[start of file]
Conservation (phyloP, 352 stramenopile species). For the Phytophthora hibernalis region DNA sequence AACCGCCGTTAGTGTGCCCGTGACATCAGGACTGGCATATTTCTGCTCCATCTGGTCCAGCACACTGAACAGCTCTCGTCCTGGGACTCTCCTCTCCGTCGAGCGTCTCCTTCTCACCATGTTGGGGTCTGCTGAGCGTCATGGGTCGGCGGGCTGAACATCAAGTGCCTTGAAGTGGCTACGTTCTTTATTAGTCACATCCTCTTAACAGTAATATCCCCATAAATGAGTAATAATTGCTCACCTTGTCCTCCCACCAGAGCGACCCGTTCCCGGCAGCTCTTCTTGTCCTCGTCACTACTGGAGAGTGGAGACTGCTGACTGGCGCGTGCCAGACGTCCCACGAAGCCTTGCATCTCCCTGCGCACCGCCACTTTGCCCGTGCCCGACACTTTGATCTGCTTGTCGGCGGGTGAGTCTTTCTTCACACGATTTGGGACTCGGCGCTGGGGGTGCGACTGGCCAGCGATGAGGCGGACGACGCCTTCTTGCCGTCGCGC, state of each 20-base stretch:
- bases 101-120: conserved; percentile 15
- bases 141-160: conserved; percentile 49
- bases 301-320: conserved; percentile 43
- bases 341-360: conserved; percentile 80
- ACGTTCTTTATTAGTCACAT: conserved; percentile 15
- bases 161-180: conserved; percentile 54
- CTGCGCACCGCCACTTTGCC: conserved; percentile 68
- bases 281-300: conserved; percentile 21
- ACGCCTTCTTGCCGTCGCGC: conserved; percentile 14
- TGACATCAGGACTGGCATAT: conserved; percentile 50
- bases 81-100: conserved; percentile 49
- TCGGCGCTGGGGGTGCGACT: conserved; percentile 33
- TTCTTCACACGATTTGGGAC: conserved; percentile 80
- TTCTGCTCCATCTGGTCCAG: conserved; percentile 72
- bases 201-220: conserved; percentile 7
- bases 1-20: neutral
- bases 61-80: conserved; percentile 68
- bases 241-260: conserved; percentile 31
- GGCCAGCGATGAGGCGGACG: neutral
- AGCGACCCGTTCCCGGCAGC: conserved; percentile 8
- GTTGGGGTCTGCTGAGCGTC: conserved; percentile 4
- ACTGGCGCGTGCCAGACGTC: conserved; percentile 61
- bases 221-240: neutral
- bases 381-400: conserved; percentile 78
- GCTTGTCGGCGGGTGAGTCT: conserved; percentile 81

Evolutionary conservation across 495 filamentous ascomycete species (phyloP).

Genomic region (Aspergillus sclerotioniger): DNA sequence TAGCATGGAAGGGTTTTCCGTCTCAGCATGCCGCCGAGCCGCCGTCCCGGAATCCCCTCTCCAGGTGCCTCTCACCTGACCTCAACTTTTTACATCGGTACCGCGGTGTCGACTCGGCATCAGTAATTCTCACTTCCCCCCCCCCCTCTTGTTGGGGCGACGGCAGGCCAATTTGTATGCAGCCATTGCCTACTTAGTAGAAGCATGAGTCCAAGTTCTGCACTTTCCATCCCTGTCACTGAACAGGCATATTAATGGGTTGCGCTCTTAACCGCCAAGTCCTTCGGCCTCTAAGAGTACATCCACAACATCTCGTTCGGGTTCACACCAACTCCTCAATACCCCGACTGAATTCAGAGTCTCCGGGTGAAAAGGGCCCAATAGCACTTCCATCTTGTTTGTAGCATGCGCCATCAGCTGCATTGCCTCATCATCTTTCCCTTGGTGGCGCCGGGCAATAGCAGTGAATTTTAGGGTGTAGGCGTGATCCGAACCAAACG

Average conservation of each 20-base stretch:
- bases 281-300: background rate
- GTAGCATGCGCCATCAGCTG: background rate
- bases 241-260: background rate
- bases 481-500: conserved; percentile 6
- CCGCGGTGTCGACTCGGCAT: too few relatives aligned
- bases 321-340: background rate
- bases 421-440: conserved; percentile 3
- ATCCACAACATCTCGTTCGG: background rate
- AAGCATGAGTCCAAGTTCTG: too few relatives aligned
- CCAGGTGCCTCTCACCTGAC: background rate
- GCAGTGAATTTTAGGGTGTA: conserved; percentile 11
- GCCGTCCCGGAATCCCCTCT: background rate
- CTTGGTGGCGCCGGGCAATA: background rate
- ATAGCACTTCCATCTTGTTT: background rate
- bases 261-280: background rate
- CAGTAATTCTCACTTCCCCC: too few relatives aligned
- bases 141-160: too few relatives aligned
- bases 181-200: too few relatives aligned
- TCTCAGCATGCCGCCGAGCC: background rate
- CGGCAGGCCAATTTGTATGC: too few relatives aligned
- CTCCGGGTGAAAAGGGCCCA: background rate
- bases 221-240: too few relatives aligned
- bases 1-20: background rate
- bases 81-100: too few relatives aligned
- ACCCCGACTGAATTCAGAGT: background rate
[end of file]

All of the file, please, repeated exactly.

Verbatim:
Conservation (phyloP, 352 stramenopile species). For the Phytophthora hibernalis region DNA sequence AACCGCCGTTAGTGTGCCCGTGACATCAGGACTGGCATATTTCTGCTCCATCTGGTCCAGCACACTGAACAGCTCTCGTCCTGGGACTCTCCTCTCCGTCGAGCGTCTCCTTCTCACCATGTTGGGGTCTGCTGAGCGTCATGGGTCGGCGGGCTGAACATCAAGTGCCTTGAAGTGGCTACGTTCTTTATTAGTCACATCCTCTTAACAGTAATATCCCCATAAATGAGTAATAATTGCTCACCTTGTCCTCCCACCAGAGCGACCCGTTCCCGGCAGCTCTTCTTGTCCTCGTCACTACTGGAGAGTGGAGACTGCTGACTGGCGCGTGCCAGACGTCCCACGAAGCCTTGCATCTCCCTGCGCACCGCCACTTTGCCCGTGCCCGACACTTTGATCTGCTTGTCGGCGGGTGAGTCTTTCTTCACACGATTTGGGACTCGGCGCTGGGGGTGCGACTGGCCAGCGATGAGGCGGACGACGCCTTCTTGCCGTCGCGC, state of each 20-base stretch:
- bases 101-120: conserved; percentile 15
- bases 141-160: conserved; percentile 49
- bases 301-320: conserved; percentile 43
- bases 341-360: conserved; percentile 80
- ACGTTCTTTATTAGTCACAT: conserved; percentile 15
- bases 161-180: conserved; percentile 54
- CTGCGCACCGCCACTTTGCC: conserved; percentile 68
- bases 281-300: conserved; percentile 21
- ACGCCTTCTTGCCGTCGCGC: conserved; percentile 14
- TGACATCAGGACTGGCATAT: conserved; percentile 50
- bases 81-100: conserved; percentile 49
- TCGGCGCTGGGGGTGCGACT: conserved; percentile 33
- TTCTTCACACGATTTGGGAC: conserved; percentile 80
- TTCTGCTCCATCTGGTCCAG: conserved; percentile 72
- bases 201-220: conserved; percentile 7
- bases 1-20: neutral
- bases 61-80: conserved; percentile 68
- bases 241-260: conserved; percentile 31
- GGCCAGCGATGAGGCGGACG: neutral
- AGCGACCCGTTCCCGGCAGC: conserved; percentile 8
- GTTGGGGTCTGCTGAGCGTC: conserved; percentile 4
- ACTGGCGCGTGCCAGACGTC: conserved; percentile 61
- bases 221-240: neutral
- bases 381-400: conserved; percentile 78
- GCTTGTCGGCGGGTGAGTCT: conserved; percentile 81

Evolutionary conservation across 495 filamentous ascomycete species (phyloP).

Genomic region (Aspergillus sclerotioniger): DNA sequence TAGCATGGAAGGGTTTTCCGTCTCAGCATGCCGCCGAGCCGCCGTCCCGGAATCCCCTCTCCAGGTGCCTCTCACCTGACCTCAACTTTTTACATCGGTACCGCGGTGTCGACTCGGCATCAGTAATTCTCACTTCCCCCCCCCCCTCTTGTTGGGGCGACGGCAGGCCAATTTGTATGCAGCCATTGCCTACTTAGTAGAAGCATGAGTCCAAGTTCTGCACTTTCCATCCCTGTCACTGAACAGGCATATTAATGGGTTGCGCTCTTAACCGCCAAGTCCTTCGGCCTCTAAGAGTACATCCACAACATCTCGTTCGGGTTCACACCAACTCCTCAATACCCCGACTGAATTCAGAGTCTCCGGGTGAAAAGGGCCCAATAGCACTTCCATCTTGTTTGTAGCATGCGCCATCAGCTGCATTGCCTCATCATCTTTCCCTTGGTGGCGCCGGGCAATAGCAGTGAATTTTAGGGTGTAGGCGTGATCCGAACCAAACG

Average conservation of each 20-base stretch:
- bases 281-300: background rate
- GTAGCATGCGCCATCAGCTG: background rate
- bases 241-260: background rate
- bases 481-500: conserved; percentile 6
- CCGCGGTGTCGACTCGGCAT: too few relatives aligned
- bases 321-340: background rate
- bases 421-440: conserved; percentile 3
- ATCCACAACATCTCGTTCGG: background rate
- AAGCATGAGTCCAAGTTCTG: too few relatives aligned
- CCAGGTGCCTCTCACCTGAC: background rate
- GCAGTGAATTTTAGGGTGTA: conserved; percentile 11
- GCCGTCCCGGAATCCCCTCT: background rate
- CTTGGTGGCGCCGGGCAATA: background rate
- ATAGCACTTCCATCTTGTTT: background rate
- bases 261-280: background rate
- CAGTAATTCTCACTTCCCCC: too few relatives aligned
- bases 141-160: too few relatives aligned
- bases 181-200: too few relatives aligned
- TCTCAGCATGCCGCCGAGCC: background rate
- CGGCAGGCCAATTTGTATGC: too few relatives aligned
- CTCCGGGTGAAAAGGGCCCA: background rate
- bases 221-240: too few relatives aligned
- bases 1-20: background rate
- bases 81-100: too few relatives aligned
- ACCCCGACTGAATTCAGAGT: background rate